Educating for liberty

Educating for liberty

Gary L. Bauer

The President’s belief that education should be a vehicle to transmit values and strengthen our democracy is shared by the great majority of the American people. The Annual Gallup Poll on Education in recent years has indicated majorities in the range of 70 to 80 percent in favor of teaching values in the classroom. This desire by the public is also in accord with the Founding Fathers who believed that the unique republic they were attempting to build depended on a virtuous and ethical population.

Madison said, “To suppose that any form of government will secure liberty or happiness without any virtue in the people, is a chimerical idea.” Franklin was equally vehement. “Only a virtuous people are capable of freedom. As nations become corrupt and vicious, they have more need of masters…. Nothing is of more importance for the public weal, than to form and train up youth in wisdom and virtue.”

Values in textbooks and classrooms

Unfortunately, an increasing number of studies indicate that over the years values have been emphasized less and less in American textbooks. Some of this decline in emphasis is no doubt due to the difficulty in reaching a consensus about certain values in our pluralistic society. Yet even values on which there is wide agreement, for example, honesty, courage, humility, kindness and genorisity, and patriotism have been eliminated from many texts. In addition, all too often, in the place of these traditional values, textbook material is heavily weighted toward the philosophy of “values clarification” that teaches all values are relative. Reaction to such material has been understandable outrage–not only by parents but among many teachers also.

The American Federation of Teachers (AFT) has expressed grave concern about the failure to pass on clear-cut values in the classroom. In order to counter the trend, AFT has developed supplementary material that teachers may use as a vehicle to transmit value lessons.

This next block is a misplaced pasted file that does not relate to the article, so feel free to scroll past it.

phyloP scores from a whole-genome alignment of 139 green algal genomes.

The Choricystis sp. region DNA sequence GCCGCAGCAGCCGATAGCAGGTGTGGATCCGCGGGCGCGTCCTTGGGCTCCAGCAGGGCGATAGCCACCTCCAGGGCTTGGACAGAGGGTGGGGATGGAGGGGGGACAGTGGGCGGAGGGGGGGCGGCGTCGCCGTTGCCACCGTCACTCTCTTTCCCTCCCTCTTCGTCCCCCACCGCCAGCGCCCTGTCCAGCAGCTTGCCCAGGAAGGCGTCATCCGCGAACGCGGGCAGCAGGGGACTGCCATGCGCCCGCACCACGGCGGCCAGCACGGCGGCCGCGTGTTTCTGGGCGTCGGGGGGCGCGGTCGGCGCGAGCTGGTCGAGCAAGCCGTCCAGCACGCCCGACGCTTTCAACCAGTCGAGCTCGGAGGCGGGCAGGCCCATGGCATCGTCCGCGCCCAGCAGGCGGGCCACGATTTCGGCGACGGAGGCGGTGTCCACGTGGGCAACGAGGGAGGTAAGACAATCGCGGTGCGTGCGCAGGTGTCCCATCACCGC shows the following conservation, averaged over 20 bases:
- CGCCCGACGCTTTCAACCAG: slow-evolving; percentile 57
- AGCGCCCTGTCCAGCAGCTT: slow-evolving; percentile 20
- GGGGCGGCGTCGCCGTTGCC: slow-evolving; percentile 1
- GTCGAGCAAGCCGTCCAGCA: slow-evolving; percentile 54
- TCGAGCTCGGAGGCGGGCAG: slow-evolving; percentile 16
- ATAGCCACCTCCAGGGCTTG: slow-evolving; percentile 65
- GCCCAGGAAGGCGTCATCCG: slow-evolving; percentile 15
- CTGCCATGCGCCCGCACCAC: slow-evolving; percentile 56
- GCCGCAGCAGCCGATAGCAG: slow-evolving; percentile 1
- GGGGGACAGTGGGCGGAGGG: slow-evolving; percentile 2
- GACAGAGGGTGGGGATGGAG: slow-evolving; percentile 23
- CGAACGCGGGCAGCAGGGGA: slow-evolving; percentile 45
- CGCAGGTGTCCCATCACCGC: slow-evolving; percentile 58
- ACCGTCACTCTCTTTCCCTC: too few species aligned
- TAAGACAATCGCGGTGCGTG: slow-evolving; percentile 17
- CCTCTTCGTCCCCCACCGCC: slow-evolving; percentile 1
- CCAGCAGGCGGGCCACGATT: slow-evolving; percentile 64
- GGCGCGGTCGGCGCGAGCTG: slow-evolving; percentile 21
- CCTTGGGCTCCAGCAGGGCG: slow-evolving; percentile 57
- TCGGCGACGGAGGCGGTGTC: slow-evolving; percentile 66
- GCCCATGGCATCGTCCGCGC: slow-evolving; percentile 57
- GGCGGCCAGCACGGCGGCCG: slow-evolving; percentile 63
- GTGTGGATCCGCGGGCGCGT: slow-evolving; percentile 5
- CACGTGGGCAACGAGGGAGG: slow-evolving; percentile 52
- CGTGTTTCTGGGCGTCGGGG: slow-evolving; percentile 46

A review of the AFT supplementary curriculum material demonstrates the richness of our cultural heritage and shows how it can be used to transmit the values that sustain us. For example, the student is exposed to the story of Penelope’s fidelity to Odysseus during his 20-year absence–a story illustrating the loyalty between a husband and wife. Another story told by E. W. Cassels recounts how a young soldier risks his own life to save his mortally wounded sibling only to have him die when they reach safety. Finally, there is the tale of Ruth and Naomi, in which Ruth, recently widowed, promises to stand with her mother-in-law, Naomi, by pledging “Thy people shall be my people, and thy God, my God.” (Although American Civil Liberties Union hearts may flutter with fear at telling a story in the classroom from the Bible, considered as great literature, there is no constitutional prohibition that is violated.)

Diane Ravitch, in American Educator, Fall 1982, succinctly describes why this type of material is needed. “Education without values is clearly impossible, for the very act of teaching expresses belief in the value of learning and human progress…. If public schools did not teach values, did not accept some shared societal values, parents would not entrust them with their children…. The teaching of history, for example, requires value judgments. More parents would expect the teacher to make the judgment that Hitler and Stalin were oppressive tyrants and that Freedom and democracy are valued in our society as both means and ends.”